I follow IDEO on Twitter, and came across a retweet they shared: a NYTimes.com article about entertainment content in developing countries. I shared this article with my Kellogg class (Understanding Media & Content), agreeing with the need for entertainment products (read: entertaining mobile content) in developing countries. Why is this important?
As the article stated, there’s a false sense of belief that entertainment content is a luxury, and people who live in poor areas don’t have a need for these. Implicit in the ability to consume entertainment content is the possession of leisure time, which we think people who are poor don’t have, since they’re mostly concerned with surviving the day-to-day. But the article argues in a concrete and relevant way that the need to be entertained is also felt by people in poor areas. They also have wants, not just single-mindedly pursuing necessities for survival. Entertainment products seem like a luxury because of the monetization models and branding tactics constructed by marketers (like me and my colleagues) around these products.
This topic about human needs reminded me of this HBR piece about meaning as a human problem, not just a “first world” or a “privileged” one. Questions of meaning, purpose and existence are asked by all kinds of people, whether rich, poor, from the developed, or developing worlds.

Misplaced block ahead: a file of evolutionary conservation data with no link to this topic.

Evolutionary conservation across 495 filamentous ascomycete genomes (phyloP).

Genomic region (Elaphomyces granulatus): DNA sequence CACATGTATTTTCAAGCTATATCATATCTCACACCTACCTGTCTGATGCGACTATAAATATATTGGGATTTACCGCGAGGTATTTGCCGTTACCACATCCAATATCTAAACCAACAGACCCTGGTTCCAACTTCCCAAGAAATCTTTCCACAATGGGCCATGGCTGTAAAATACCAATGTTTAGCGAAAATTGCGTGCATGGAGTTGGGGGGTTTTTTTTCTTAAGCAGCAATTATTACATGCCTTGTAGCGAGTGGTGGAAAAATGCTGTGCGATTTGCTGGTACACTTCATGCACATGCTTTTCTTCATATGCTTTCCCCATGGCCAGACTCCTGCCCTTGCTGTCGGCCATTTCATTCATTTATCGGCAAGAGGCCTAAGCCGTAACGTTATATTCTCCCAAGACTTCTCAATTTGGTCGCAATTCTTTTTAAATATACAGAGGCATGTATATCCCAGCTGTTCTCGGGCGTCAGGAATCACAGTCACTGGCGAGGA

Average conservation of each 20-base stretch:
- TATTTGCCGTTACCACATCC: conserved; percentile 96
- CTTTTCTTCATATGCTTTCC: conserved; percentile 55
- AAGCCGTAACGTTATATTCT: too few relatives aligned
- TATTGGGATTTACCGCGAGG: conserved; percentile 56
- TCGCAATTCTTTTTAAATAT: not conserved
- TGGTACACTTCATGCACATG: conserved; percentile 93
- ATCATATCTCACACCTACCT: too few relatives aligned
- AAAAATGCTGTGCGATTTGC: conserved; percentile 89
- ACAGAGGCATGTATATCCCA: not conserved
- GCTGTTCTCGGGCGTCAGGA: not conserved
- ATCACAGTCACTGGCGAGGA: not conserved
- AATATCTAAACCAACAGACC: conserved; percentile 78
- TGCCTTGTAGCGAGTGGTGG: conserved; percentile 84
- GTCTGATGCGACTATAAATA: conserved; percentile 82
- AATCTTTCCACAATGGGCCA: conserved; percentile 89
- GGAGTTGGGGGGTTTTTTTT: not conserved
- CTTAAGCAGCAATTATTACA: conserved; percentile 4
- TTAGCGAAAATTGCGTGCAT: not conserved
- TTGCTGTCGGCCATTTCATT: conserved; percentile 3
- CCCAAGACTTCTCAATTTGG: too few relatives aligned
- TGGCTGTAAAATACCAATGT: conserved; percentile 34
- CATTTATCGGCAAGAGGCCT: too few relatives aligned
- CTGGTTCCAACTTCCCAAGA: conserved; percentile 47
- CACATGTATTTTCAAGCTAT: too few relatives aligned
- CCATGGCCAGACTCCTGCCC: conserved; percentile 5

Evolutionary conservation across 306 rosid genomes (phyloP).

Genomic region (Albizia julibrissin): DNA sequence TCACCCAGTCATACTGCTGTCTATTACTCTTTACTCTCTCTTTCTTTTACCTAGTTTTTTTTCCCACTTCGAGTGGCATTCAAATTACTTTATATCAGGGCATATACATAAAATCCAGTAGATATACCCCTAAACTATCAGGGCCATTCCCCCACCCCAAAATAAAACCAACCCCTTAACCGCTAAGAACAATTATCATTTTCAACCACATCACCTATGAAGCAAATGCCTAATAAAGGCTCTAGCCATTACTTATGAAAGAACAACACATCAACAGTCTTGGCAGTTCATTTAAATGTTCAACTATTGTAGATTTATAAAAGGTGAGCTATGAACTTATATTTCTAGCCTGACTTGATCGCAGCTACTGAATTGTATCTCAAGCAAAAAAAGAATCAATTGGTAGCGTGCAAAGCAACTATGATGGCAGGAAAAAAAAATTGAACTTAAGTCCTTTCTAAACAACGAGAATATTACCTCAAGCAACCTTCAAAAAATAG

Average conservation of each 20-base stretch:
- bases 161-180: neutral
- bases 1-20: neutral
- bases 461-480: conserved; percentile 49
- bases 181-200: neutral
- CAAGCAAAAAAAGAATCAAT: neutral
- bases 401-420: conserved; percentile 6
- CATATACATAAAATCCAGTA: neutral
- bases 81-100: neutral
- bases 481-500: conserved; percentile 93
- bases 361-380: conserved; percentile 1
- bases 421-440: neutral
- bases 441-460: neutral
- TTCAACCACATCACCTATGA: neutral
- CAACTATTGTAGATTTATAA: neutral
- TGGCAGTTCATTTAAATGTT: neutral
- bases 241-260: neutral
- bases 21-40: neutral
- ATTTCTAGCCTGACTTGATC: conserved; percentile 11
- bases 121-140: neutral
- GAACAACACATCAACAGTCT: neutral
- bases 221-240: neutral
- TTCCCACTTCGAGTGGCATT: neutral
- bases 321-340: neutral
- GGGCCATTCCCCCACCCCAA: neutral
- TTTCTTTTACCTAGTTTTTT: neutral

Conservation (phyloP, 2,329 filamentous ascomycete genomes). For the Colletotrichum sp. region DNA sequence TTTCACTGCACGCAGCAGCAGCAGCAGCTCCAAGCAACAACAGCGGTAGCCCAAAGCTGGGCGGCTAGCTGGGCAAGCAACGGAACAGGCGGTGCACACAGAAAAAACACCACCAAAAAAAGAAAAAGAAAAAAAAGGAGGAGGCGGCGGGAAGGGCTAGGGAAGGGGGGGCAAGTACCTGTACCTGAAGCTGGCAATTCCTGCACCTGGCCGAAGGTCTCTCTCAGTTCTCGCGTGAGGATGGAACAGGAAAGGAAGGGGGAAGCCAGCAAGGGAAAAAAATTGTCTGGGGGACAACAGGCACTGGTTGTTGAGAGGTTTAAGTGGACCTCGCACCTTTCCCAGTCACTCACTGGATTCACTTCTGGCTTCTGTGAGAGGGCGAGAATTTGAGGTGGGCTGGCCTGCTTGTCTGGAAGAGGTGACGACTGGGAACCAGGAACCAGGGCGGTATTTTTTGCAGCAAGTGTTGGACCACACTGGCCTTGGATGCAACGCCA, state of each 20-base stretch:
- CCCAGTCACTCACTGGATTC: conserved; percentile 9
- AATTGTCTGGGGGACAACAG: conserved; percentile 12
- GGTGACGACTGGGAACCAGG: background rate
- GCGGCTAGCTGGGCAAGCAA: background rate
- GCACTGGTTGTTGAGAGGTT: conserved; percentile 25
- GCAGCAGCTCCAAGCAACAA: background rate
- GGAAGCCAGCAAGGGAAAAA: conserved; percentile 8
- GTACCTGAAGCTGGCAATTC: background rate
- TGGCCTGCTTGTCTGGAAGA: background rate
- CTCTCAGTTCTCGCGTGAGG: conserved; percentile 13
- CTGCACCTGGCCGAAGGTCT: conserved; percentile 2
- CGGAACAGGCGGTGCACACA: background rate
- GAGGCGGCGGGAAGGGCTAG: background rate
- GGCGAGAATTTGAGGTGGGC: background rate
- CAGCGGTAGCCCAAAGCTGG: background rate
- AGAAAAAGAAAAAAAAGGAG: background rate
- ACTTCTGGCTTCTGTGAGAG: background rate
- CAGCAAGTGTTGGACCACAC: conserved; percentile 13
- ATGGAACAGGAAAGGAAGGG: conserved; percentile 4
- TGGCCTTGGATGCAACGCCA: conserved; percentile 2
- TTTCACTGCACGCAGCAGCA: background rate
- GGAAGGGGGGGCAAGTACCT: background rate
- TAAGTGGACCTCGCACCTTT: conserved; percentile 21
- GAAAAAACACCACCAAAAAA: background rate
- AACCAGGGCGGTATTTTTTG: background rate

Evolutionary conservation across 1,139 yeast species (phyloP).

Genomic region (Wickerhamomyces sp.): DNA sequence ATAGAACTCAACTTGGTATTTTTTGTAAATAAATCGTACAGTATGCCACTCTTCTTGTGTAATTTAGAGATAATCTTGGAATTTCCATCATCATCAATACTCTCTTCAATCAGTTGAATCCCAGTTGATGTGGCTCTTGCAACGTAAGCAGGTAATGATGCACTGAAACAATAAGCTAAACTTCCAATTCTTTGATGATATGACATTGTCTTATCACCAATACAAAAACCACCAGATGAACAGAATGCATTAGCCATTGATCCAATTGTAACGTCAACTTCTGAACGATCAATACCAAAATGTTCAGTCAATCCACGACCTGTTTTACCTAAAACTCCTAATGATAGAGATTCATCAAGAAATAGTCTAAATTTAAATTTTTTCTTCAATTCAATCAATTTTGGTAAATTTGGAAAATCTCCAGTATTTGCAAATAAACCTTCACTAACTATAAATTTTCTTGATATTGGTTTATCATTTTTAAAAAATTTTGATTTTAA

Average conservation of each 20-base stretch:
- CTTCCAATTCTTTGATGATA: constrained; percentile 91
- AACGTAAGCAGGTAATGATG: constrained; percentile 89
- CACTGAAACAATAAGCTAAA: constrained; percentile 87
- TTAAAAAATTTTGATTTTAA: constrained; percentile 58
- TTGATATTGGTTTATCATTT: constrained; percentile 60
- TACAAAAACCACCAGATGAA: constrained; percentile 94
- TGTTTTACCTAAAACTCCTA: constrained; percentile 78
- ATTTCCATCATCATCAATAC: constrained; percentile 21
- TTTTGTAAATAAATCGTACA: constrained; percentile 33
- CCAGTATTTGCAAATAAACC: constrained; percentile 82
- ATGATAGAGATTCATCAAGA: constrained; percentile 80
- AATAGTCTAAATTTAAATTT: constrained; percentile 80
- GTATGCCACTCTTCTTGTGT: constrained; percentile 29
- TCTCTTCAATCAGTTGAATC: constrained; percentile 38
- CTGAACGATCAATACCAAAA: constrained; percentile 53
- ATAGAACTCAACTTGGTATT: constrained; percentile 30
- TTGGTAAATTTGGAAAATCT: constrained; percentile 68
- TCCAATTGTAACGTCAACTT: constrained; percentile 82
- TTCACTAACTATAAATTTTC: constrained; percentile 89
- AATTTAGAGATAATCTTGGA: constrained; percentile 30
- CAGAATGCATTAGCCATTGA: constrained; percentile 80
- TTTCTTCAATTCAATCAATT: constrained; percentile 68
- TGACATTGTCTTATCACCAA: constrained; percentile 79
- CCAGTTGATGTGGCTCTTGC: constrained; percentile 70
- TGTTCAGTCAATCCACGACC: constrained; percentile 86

We have universal desires as human beings, and among these are meaning and entertainment. Along with utility and social recognition. Manfred Max-Neef, a renowned human development theorist, claims that there are a set of fundamental needs that originate from being human. These include: subsistence, affection, understanding, participation, leisure, creation, identity and freedom.
Right up there is leisure. Low socioeconomic status does not eliminate this need. In fact, the search for entertainment is perhaps more prevalent in poor areas, and it could even be argued that it is a tool for survival. Entertainment is a form of escape, a way to get them acquainted with a world outside of their own. It can also spark creativity, and with that, imagination and potentially ambition, both of which could not be underestimated as a catalyst for upward mobility.
A few years ago, I wrote about how marketers can reach poor people in the developing world, particularly in rapidly developing economies in Asia (read: China). P&G has taken this seriously, employing and deploying its in-house researchers to understand the changes in that part of the world.
So P&G, here is what I found that can help inform strategies of consumer products companies like yours. In simple terms: Providing entertaining content is a key to draw consumers and mobile technology is the tool for distribution. Content is cheap to produce nowadays. You only really have to think about a mobile distribution system that encompasses basic to feature phones that is effective and efficient. Create a recipe that combines both and master this to court consumers. But, please: maintain social responsibility when pursuing consumers who have almost next to nothing. Offer them valuable products that enrich their lives, that are worth their money and time, the little of both they have. Not things they don’t need to survive. When it comes to products, there is a difference between fundamental needs, and constructed wants.